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On Memory And Reminiscense   


apart, in order to see how (by recollection) we remember; one in which

they lie near one another will serve equally well. For it is clear

that the method is in each case the same, that is, one hunts up the

objective series, without any previous search or previous

recollection. For (there is, besides the natural order, viz. the order

of the pralmata, or events of the primary experience, also a customary

order, and) by the effect of custom the mnemonic movements tend to

succeed one another in a certain order. Accordingly, therefore, when

one wishes to recollect, this is what he will do: he will try to

obtain a beginning of movement whose sequel shall be the movement

which he desires to reawaken. This explains why attempts at

recollection succeed soonest and best when they start from a beginning

(of some objective series). For, in order of succession, the

mnemonic movements are to one another as the objective facts (from

which they are derived). Accordingly, things arranged in a fixed

order, like the successive demonstrations in geometry, are easy to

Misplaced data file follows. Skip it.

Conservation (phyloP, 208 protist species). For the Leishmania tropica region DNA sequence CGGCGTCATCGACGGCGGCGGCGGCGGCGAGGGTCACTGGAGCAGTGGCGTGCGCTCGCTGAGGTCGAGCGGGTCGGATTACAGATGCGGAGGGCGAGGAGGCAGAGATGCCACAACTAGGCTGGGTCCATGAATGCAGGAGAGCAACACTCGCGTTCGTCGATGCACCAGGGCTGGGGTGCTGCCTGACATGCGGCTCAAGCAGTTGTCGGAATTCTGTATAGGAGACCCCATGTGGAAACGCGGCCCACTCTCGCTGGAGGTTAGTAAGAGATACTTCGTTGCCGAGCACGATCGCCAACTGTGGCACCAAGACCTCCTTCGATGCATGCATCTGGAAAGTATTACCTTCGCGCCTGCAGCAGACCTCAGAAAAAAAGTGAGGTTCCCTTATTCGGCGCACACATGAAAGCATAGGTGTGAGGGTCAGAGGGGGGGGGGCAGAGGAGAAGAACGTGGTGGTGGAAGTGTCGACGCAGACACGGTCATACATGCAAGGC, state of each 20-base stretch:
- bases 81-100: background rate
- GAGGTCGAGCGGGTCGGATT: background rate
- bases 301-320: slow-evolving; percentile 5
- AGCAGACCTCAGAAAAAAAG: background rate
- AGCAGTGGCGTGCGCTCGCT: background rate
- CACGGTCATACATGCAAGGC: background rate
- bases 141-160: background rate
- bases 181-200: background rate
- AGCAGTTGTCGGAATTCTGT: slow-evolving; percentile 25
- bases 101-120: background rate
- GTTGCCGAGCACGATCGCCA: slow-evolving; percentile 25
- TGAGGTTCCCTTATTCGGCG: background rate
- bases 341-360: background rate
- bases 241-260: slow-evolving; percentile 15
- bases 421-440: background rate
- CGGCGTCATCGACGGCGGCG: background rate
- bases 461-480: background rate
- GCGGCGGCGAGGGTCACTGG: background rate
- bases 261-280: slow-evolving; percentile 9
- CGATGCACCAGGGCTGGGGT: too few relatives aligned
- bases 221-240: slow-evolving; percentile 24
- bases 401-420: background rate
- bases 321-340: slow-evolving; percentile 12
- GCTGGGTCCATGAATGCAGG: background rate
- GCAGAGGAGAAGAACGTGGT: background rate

remember (or recollect) while badly arranged subjects are remembered

with difficulty.

Recollecting differs also in this respect from relearning, that

one who recollects will be able, somehow, to move, solely by his own

effort, to the term next after the starting-point. When one cannot

do this of himself, but only by external assistance, he no longer

remembers (i.e. he has totally forgotten, and therefore of course

cannot recollect). It often happens that, though a person cannot

recollect at the moment, yet by seeking he can do so, and discovers

what he seeks. This he succeeds in doing by setting up many movements,

until finally he excites one of a kind which will have for its

sequel the fact he wishes to recollect. For remembering (which is

the condicio sine qua non of recollecting) is the existence,

potentially, in the mind of a movement capable of stimulating it to

the desired movement, and this, as has been said, in such a way that

the person should be moved (prompted to recollection) from within

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